Open Data Goes Mainstream With G8 Charter
BY David Eaves | Wednesday, June 26 2013
Last week marked a major turning point for open data. It was a moment when the ideas around open data took a big leap out of the CIO's office and the world of advocates and entered more forcefully into the more general world of public policy.
One of the clearest symbols of this shift was the G8 communique - the formal communications published the end of the gathering of some of the world's most powerful heads of state. The communique had a whole section on open data - with the G8 members, through the Open Data Charter, committing their governments to making data "open by default."
This will be a powerful tool. Now when a G8 government is known to have data and is either refusing to publish it, or is publishing it in ways that are not open, this document becomes a powerful way for both advocates and public servants to drive change. Even outside the G8, this document could serve as a best practice and example that may cause other governments to shift.
Indeed Martin Tisne, director of policy at Omidyar Network, sees the charter as critical to maturing the open data movement.
"Our field needs benchmarks to evaluate success. The field of human rights has benchmarks that everyone is measured against," he told me this week in a phone interview. "It becomes easier to call out governments that don't adhere to the benchmarks."
In other words, if the charter becomes a global benchmarking system it could help spur open data to become more globally adopted as well. There are, as Tisne notes, dangers to this. That the benchmarks create a floor that people simply try to adhere to as opposed to motivating governments to innovate further. But, as he notes, it is a "living document" and so the benchmarks have an opportunity to evolve over time.
But the Open Data Charter was not the only part of the G8 communique that referred to open data. In fact, commitments to making specific open data sets as a way to drive policy outcomes could be found throughout the document. There was an entire section of the communique dedicated to "Transparency of companies and legal arrangements." There was also a section where G8 countries either committed to publishing, or beginning a consultation process to explore publishing, data using the Extractive Industries Transparency Initiative (EITI) standard. In addition there was another section where G8 members agreed to publish aid data adhering to both the International Aid Transparency Initiative (IATI) and Busan Common Standard on Aid Transparency by 2015. In each of these cases the government felt that open data could not only enhance transparency, but could advance clear policy objectives, be it reducing fraud and tax evasion by corporations, addressing bribes and the flow of money in the extractive industries process or reducing duplication of resources in foreign aid.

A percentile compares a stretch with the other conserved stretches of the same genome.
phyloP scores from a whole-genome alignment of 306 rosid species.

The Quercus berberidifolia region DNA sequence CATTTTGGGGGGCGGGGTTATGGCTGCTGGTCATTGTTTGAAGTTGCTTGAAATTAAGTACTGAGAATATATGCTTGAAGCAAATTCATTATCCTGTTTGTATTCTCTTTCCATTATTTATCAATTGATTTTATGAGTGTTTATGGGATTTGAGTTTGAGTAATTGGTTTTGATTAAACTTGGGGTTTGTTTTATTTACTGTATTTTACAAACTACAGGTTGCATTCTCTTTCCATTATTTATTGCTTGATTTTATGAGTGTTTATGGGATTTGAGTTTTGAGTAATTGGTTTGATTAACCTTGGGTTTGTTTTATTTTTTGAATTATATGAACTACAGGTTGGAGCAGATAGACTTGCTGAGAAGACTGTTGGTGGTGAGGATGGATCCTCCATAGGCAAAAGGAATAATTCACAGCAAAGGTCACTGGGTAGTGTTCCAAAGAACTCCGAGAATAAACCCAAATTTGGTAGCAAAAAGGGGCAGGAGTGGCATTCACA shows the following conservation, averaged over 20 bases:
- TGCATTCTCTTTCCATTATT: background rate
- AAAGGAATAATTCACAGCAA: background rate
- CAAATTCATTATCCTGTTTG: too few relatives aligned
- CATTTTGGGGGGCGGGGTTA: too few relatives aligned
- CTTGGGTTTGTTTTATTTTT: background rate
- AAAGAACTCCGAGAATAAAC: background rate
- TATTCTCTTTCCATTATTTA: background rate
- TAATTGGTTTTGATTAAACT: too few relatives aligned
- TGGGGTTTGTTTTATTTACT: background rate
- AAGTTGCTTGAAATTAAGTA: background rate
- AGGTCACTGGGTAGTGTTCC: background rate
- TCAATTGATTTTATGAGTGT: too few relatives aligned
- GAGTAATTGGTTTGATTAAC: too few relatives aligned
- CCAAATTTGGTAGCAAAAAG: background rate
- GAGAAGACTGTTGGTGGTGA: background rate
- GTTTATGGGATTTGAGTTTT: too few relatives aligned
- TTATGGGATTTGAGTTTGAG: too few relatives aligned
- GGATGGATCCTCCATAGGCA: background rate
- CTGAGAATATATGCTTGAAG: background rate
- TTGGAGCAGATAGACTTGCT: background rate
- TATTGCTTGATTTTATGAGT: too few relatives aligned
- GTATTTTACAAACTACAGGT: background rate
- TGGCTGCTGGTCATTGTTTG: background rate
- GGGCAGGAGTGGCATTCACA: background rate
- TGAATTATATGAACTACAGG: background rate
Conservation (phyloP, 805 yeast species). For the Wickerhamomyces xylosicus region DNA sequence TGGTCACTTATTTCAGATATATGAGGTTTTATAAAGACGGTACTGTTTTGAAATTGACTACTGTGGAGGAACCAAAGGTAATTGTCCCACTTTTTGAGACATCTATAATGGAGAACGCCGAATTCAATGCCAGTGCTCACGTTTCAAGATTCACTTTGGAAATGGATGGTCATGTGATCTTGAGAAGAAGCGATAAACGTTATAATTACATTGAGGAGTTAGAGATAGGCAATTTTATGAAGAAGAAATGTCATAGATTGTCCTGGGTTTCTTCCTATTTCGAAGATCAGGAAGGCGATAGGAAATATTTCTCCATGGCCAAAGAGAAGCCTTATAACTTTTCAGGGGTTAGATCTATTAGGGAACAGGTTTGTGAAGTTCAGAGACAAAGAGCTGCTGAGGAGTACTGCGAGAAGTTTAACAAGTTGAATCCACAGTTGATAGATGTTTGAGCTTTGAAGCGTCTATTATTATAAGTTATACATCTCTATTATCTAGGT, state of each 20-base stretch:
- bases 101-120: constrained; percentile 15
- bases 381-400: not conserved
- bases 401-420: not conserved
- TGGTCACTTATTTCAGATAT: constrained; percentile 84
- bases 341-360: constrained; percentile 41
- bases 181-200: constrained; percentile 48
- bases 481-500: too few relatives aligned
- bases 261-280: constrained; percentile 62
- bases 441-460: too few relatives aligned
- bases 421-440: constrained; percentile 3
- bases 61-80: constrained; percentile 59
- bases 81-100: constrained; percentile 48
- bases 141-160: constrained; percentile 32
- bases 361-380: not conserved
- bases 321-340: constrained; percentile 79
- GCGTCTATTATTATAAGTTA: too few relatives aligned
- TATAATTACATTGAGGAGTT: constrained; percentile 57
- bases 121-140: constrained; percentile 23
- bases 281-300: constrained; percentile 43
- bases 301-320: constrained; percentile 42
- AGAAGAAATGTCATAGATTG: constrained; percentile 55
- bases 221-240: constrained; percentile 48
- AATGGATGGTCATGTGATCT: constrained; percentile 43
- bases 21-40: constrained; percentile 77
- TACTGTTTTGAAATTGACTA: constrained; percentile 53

As an open data advocate, the real story out of the G8 is that the G8 countries now agree that, in addition to advancing transparency and innovation, open data can help drive public policy. And that is quite a dramatic shift from where we were just 5 years ago.
I wouldn't be surprised if specific discussions of open data disappear in subsequent G8 documents or meetings, and and instead these references just become part of various issue related commitments.
Personal Democracy Media is grateful to the Omidyar Network and UN Foundation for their generous support of techPresident's WeGov section.